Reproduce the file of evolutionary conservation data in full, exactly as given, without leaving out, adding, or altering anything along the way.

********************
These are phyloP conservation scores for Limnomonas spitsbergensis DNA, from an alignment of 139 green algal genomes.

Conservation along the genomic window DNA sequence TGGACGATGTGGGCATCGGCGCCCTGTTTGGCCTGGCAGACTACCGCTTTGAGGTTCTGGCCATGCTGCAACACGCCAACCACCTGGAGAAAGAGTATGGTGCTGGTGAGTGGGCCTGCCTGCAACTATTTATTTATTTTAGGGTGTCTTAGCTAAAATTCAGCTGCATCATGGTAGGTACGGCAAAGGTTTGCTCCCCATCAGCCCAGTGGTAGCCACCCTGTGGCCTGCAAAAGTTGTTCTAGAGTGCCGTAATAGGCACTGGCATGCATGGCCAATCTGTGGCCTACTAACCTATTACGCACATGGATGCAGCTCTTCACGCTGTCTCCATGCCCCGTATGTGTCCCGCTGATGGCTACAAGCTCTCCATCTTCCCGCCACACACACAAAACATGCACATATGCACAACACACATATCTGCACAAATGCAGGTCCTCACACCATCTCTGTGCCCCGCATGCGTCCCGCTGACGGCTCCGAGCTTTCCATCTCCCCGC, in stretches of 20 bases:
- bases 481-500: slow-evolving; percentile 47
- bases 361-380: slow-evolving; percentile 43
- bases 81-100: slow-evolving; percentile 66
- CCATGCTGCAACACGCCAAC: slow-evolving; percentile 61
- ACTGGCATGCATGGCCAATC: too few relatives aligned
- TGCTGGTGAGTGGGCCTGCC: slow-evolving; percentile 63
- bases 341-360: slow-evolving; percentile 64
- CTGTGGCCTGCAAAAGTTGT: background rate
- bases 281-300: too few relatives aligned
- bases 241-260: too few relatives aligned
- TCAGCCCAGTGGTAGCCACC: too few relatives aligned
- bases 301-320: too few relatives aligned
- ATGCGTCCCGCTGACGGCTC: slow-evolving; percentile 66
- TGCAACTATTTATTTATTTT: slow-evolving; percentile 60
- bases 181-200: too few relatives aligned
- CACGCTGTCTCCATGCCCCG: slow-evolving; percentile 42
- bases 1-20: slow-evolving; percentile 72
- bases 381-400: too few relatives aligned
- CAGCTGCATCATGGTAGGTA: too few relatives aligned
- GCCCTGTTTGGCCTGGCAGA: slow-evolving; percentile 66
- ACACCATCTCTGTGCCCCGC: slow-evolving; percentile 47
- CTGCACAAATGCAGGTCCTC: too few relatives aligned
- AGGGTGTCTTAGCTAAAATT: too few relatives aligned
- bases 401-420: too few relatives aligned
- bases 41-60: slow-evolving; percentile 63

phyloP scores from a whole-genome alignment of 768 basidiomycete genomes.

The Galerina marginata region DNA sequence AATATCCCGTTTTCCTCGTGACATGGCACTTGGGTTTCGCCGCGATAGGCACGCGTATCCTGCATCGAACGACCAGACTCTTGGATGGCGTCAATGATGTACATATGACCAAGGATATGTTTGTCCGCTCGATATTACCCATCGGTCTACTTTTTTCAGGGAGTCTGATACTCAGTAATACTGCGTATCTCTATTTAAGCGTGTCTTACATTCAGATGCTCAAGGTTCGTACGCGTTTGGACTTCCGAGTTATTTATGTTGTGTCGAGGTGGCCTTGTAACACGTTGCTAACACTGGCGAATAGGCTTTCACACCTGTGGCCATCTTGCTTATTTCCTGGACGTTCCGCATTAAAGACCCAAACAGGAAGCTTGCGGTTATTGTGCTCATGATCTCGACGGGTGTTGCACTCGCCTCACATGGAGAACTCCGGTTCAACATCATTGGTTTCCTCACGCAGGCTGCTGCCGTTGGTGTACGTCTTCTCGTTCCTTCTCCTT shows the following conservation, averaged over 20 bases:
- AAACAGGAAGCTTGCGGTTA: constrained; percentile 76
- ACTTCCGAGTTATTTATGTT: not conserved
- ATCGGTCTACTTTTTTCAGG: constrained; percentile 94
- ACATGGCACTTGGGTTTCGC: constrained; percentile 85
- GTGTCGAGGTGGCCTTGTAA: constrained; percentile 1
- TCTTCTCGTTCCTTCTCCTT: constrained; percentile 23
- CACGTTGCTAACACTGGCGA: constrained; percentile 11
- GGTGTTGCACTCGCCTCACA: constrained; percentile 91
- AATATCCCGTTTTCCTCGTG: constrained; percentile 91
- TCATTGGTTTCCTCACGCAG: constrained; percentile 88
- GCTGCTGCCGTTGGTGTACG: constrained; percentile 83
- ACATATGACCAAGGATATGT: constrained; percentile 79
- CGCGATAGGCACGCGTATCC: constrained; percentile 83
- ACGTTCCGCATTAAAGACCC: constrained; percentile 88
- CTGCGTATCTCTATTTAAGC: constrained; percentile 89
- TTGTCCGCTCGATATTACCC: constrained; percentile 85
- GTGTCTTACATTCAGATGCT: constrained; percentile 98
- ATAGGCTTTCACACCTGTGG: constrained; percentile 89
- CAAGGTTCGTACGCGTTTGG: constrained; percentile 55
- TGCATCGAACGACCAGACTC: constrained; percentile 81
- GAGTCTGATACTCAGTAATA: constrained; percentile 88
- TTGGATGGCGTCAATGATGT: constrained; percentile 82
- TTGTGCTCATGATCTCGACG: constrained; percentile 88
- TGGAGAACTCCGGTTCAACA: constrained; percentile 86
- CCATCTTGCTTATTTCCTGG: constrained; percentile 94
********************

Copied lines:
These are phyloP conservation scores for Limnomonas spitsbergensis DNA, from an alignment of 139 green algal genomes.

Conservation along the genomic window DNA sequence TGGACGATGTGGGCATCGGCGCCCTGTTTGGCCTGGCAGACTACCGCTTTGAGGTTCTGGCCATGCTGCAACACGCCAACCACCTGGAGAAAGAGTATGGTGCTGGTGAGTGGGCCTGCCTGCAACTATTTATTTATTTTAGGGTGTCTTAGCTAAAATTCAGCTGCATCATGGTAGGTACGGCAAAGGTTTGCTCCCCATCAGCCCAGTGGTAGCCACCCTGTGGCCTGCAAAAGTTGTTCTAGAGTGCCGTAATAGGCACTGGCATGCATGGCCAATCTGTGGCCTACTAACCTATTACGCACATGGATGCAGCTCTTCACGCTGTCTCCATGCCCCGTATGTGTCCCGCTGATGGCTACAAGCTCTCCATCTTCCCGCCACACACACAAAACATGCACATATGCACAACACACATATCTGCACAAATGCAGGTCCTCACACCATCTCTGTGCCCCGCATGCGTCCCGCTGACGGCTCCGAGCTTTCCATCTCCCCGC, in stretches of 20 bases:
- bases 481-500: slow-evolving; percentile 47
- bases 361-380: slow-evolving; percentile 43
- bases 81-100: slow-evolving; percentile 66
- CCATGCTGCAACACGCCAAC: slow-evolving; percentile 61
- ACTGGCATGCATGGCCAATC: too few relatives aligned
- TGCTGGTGAGTGGGCCTGCC: slow-evolving; percentile 63
- bases 341-360: slow-evolving; percentile 64
- CTGTGGCCTGCAAAAGTTGT: background rate
- bases 281-300: too few relatives aligned
- bases 241-260: too few relatives aligned
- TCAGCCCAGTGGTAGCCACC: too few relatives aligned
- bases 301-320: too few relatives aligned
- ATGCGTCCCGCTGACGGCTC: slow-evolving; percentile 66
- TGCAACTATTTATTTATTTT: slow-evolving; percentile 60
- bases 181-200: too few relatives aligned
- CACGCTGTCTCCATGCCCCG: slow-evolving; percentile 42
- bases 1-20: slow-evolving; percentile 72
- bases 381-400: too few relatives aligned
- CAGCTGCATCATGGTAGGTA: too few relatives aligned
- GCCCTGTTTGGCCTGGCAGA: slow-evolving; percentile 66
- ACACCATCTCTGTGCCCCGC: slow-evolving; percentile 47
- CTGCACAAATGCAGGTCCTC: too few relatives aligned
- AGGGTGTCTTAGCTAAAATT: too few relatives aligned
- bases 401-420: too few relatives aligned
- bases 41-60: slow-evolving; percentile 63

phyloP scores from a whole-genome alignment of 768 basidiomycete genomes.

The Galerina marginata region DNA sequence AATATCCCGTTTTCCTCGTGACATGGCACTTGGGTTTCGCCGCGATAGGCACGCGTATCCTGCATCGAACGACCAGACTCTTGGATGGCGTCAATGATGTACATATGACCAAGGATATGTTTGTCCGCTCGATATTACCCATCGGTCTACTTTTTTCAGGGAGTCTGATACTCAGTAATACTGCGTATCTCTATTTAAGCGTGTCTTACATTCAGATGCTCAAGGTTCGTACGCGTTTGGACTTCCGAGTTATTTATGTTGTGTCGAGGTGGCCTTGTAACACGTTGCTAACACTGGCGAATAGGCTTTCACACCTGTGGCCATCTTGCTTATTTCCTGGACGTTCCGCATTAAAGACCCAAACAGGAAGCTTGCGGTTATTGTGCTCATGATCTCGACGGGTGTTGCACTCGCCTCACATGGAGAACTCCGGTTCAACATCATTGGTTTCCTCACGCAGGCTGCTGCCGTTGGTGTACGTCTTCTCGTTCCTTCTCCTT shows the following conservation, averaged over 20 bases:
- AAACAGGAAGCTTGCGGTTA: constrained; percentile 76
- ACTTCCGAGTTATTTATGTT: not conserved
- ATCGGTCTACTTTTTTCAGG: constrained; percentile 94
- ACATGGCACTTGGGTTTCGC: constrained; percentile 85
- GTGTCGAGGTGGCCTTGTAA: constrained; percentile 1
- TCTTCTCGTTCCTTCTCCTT: constrained; percentile 23
- CACGTTGCTAACACTGGCGA: constrained; percentile 11
- GGTGTTGCACTCGCCTCACA: constrained; percentile 91
- AATATCCCGTTTTCCTCGTG: constrained; percentile 91
- TCATTGGTTTCCTCACGCAG: constrained; percentile 88
- GCTGCTGCCGTTGGTGTACG: constrained; percentile 83
- ACATATGACCAAGGATATGT: constrained; percentile 79
- CGCGATAGGCACGCGTATCC: constrained; percentile 83
- ACGTTCCGCATTAAAGACCC: constrained; percentile 88
- CTGCGTATCTCTATTTAAGC: constrained; percentile 89
- TTGTCCGCTCGATATTACCC: constrained; percentile 85
- GTGTCTTACATTCAGATGCT: constrained; percentile 98
- ATAGGCTTTCACACCTGTGG: constrained; percentile 89
- CAAGGTTCGTACGCGTTTGG: constrained; percentile 55
- TGCATCGAACGACCAGACTC: constrained; percentile 81
- GAGTCTGATACTCAGTAATA: constrained; percentile 88
- TTGGATGGCGTCAATGATGT: constrained; percentile 82
- TTGTGCTCATGATCTCGACG: constrained; percentile 88
- TGGAGAACTCCGGTTCAACA: constrained; percentile 86
- CCATCTTGCTTATTTCCTGG: constrained; percentile 94